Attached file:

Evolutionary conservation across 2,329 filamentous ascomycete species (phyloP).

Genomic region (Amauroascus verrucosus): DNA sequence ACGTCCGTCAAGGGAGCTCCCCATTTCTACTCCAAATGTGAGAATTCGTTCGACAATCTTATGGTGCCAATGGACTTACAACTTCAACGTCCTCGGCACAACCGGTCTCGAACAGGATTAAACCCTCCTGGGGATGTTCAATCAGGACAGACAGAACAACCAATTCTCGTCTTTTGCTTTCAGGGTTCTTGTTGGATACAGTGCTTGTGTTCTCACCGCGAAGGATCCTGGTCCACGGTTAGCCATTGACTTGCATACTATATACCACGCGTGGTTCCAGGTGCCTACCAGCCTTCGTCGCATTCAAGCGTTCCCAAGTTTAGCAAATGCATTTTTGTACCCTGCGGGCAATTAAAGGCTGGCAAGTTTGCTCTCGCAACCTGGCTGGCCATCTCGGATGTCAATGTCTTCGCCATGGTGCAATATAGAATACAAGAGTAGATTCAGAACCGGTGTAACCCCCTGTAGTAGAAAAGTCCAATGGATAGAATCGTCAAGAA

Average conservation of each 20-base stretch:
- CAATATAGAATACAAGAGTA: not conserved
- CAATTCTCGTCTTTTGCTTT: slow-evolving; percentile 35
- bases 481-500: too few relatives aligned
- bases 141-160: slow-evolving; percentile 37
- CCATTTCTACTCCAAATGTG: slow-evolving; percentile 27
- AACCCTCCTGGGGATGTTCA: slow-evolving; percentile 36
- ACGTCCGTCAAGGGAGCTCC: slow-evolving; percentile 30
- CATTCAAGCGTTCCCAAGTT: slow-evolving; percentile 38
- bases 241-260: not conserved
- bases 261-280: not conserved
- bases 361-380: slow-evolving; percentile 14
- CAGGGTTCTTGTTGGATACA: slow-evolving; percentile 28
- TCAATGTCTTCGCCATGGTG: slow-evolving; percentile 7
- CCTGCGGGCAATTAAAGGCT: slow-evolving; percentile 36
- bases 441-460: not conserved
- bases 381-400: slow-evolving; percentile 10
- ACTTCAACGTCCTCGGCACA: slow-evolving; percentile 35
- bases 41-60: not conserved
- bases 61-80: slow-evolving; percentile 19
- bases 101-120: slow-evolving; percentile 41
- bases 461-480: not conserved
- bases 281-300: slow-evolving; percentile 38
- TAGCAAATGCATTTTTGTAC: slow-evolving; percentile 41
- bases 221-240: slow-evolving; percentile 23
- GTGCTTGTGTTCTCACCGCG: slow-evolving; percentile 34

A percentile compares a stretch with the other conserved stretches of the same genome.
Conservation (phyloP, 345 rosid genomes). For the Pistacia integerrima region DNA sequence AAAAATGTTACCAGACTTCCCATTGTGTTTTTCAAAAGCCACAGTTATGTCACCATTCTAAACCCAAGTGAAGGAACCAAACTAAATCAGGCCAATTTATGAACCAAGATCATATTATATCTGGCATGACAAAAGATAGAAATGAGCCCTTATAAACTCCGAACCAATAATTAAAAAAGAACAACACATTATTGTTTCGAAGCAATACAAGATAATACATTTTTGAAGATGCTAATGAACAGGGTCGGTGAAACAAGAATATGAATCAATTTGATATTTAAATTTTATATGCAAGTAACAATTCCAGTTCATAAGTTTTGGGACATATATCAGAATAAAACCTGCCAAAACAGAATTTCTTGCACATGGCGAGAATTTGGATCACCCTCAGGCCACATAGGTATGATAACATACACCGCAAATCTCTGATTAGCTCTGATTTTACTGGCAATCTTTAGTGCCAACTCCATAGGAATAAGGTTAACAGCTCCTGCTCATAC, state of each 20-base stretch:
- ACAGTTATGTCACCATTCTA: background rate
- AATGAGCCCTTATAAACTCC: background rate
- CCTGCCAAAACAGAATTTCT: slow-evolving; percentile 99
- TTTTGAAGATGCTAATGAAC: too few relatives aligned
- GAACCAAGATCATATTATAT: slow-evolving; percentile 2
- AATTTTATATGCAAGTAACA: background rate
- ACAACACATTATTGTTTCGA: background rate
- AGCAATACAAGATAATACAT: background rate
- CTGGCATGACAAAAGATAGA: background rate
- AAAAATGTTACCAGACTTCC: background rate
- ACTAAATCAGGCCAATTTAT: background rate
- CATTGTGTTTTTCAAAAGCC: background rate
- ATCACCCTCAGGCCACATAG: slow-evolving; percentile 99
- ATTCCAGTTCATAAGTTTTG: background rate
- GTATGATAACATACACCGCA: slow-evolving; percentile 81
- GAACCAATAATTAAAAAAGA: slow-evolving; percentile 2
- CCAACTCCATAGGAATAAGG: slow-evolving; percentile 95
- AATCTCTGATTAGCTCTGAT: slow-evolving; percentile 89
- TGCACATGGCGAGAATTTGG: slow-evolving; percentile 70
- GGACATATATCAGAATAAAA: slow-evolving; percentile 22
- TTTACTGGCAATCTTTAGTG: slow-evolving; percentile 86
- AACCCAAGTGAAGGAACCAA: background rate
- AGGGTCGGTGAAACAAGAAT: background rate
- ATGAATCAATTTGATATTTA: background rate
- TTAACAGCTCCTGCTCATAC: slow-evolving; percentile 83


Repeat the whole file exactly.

Evolutionary conservation across 2,329 filamentous ascomycete species (phyloP).

Genomic region (Amauroascus verrucosus): DNA sequence ACGTCCGTCAAGGGAGCTCCCCATTTCTACTCCAAATGTGAGAATTCGTTCGACAATCTTATGGTGCCAATGGACTTACAACTTCAACGTCCTCGGCACAACCGGTCTCGAACAGGATTAAACCCTCCTGGGGATGTTCAATCAGGACAGACAGAACAACCAATTCTCGTCTTTTGCTTTCAGGGTTCTTGTTGGATACAGTGCTTGTGTTCTCACCGCGAAGGATCCTGGTCCACGGTTAGCCATTGACTTGCATACTATATACCACGCGTGGTTCCAGGTGCCTACCAGCCTTCGTCGCATTCAAGCGTTCCCAAGTTTAGCAAATGCATTTTTGTACCCTGCGGGCAATTAAAGGCTGGCAAGTTTGCTCTCGCAACCTGGCTGGCCATCTCGGATGTCAATGTCTTCGCCATGGTGCAATATAGAATACAAGAGTAGATTCAGAACCGGTGTAACCCCCTGTAGTAGAAAAGTCCAATGGATAGAATCGTCAAGAA

Average conservation of each 20-base stretch:
- CAATATAGAATACAAGAGTA: not conserved
- CAATTCTCGTCTTTTGCTTT: slow-evolving; percentile 35
- bases 481-500: too few relatives aligned
- bases 141-160: slow-evolving; percentile 37
- CCATTTCTACTCCAAATGTG: slow-evolving; percentile 27
- AACCCTCCTGGGGATGTTCA: slow-evolving; percentile 36
- ACGTCCGTCAAGGGAGCTCC: slow-evolving; percentile 30
- CATTCAAGCGTTCCCAAGTT: slow-evolving; percentile 38
- bases 241-260: not conserved
- bases 261-280: not conserved
- bases 361-380: slow-evolving; percentile 14
- CAGGGTTCTTGTTGGATACA: slow-evolving; percentile 28
- TCAATGTCTTCGCCATGGTG: slow-evolving; percentile 7
- CCTGCGGGCAATTAAAGGCT: slow-evolving; percentile 36
- bases 441-460: not conserved
- bases 381-400: slow-evolving; percentile 10
- ACTTCAACGTCCTCGGCACA: slow-evolving; percentile 35
- bases 41-60: not conserved
- bases 61-80: slow-evolving; percentile 19
- bases 101-120: slow-evolving; percentile 41
- bases 461-480: not conserved
- bases 281-300: slow-evolving; percentile 38
- TAGCAAATGCATTTTTGTAC: slow-evolving; percentile 41
- bases 221-240: slow-evolving; percentile 23
- GTGCTTGTGTTCTCACCGCG: slow-evolving; percentile 34

A percentile compares a stretch with the other conserved stretches of the same genome.
Conservation (phyloP, 345 rosid genomes). For the Pistacia integerrima region DNA sequence AAAAATGTTACCAGACTTCCCATTGTGTTTTTCAAAAGCCACAGTTATGTCACCATTCTAAACCCAAGTGAAGGAACCAAACTAAATCAGGCCAATTTATGAACCAAGATCATATTATATCTGGCATGACAAAAGATAGAAATGAGCCCTTATAAACTCCGAACCAATAATTAAAAAAGAACAACACATTATTGTTTCGAAGCAATACAAGATAATACATTTTTGAAGATGCTAATGAACAGGGTCGGTGAAACAAGAATATGAATCAATTTGATATTTAAATTTTATATGCAAGTAACAATTCCAGTTCATAAGTTTTGGGACATATATCAGAATAAAACCTGCCAAAACAGAATTTCTTGCACATGGCGAGAATTTGGATCACCCTCAGGCCACATAGGTATGATAACATACACCGCAAATCTCTGATTAGCTCTGATTTTACTGGCAATCTTTAGTGCCAACTCCATAGGAATAAGGTTAACAGCTCCTGCTCATAC, state of each 20-base stretch:
- ACAGTTATGTCACCATTCTA: background rate
- AATGAGCCCTTATAAACTCC: background rate
- CCTGCCAAAACAGAATTTCT: slow-evolving; percentile 99
- TTTTGAAGATGCTAATGAAC: too few relatives aligned
- GAACCAAGATCATATTATAT: slow-evolving; percentile 2
- AATTTTATATGCAAGTAACA: background rate
- ACAACACATTATTGTTTCGA: background rate
- AGCAATACAAGATAATACAT: background rate
- CTGGCATGACAAAAGATAGA: background rate
- AAAAATGTTACCAGACTTCC: background rate
- ACTAAATCAGGCCAATTTAT: background rate
- CATTGTGTTTTTCAAAAGCC: background rate
- ATCACCCTCAGGCCACATAG: slow-evolving; percentile 99
- ATTCCAGTTCATAAGTTTTG: background rate
- GTATGATAACATACACCGCA: slow-evolving; percentile 81
- GAACCAATAATTAAAAAAGA: slow-evolving; percentile 2
- CCAACTCCATAGGAATAAGG: slow-evolving; percentile 95
- AATCTCTGATTAGCTCTGAT: slow-evolving; percentile 89
- TGCACATGGCGAGAATTTGG: slow-evolving; percentile 70
- GGACATATATCAGAATAAAA: slow-evolving; percentile 22
- TTTACTGGCAATCTTTAGTG: slow-evolving; percentile 86
- AACCCAAGTGAAGGAACCAA: background rate
- AGGGTCGGTGAAACAAGAAT: background rate
- ATGAATCAATTTGATATTTA: background rate
- TTAACAGCTCCTGCTCATAC: slow-evolving; percentile 83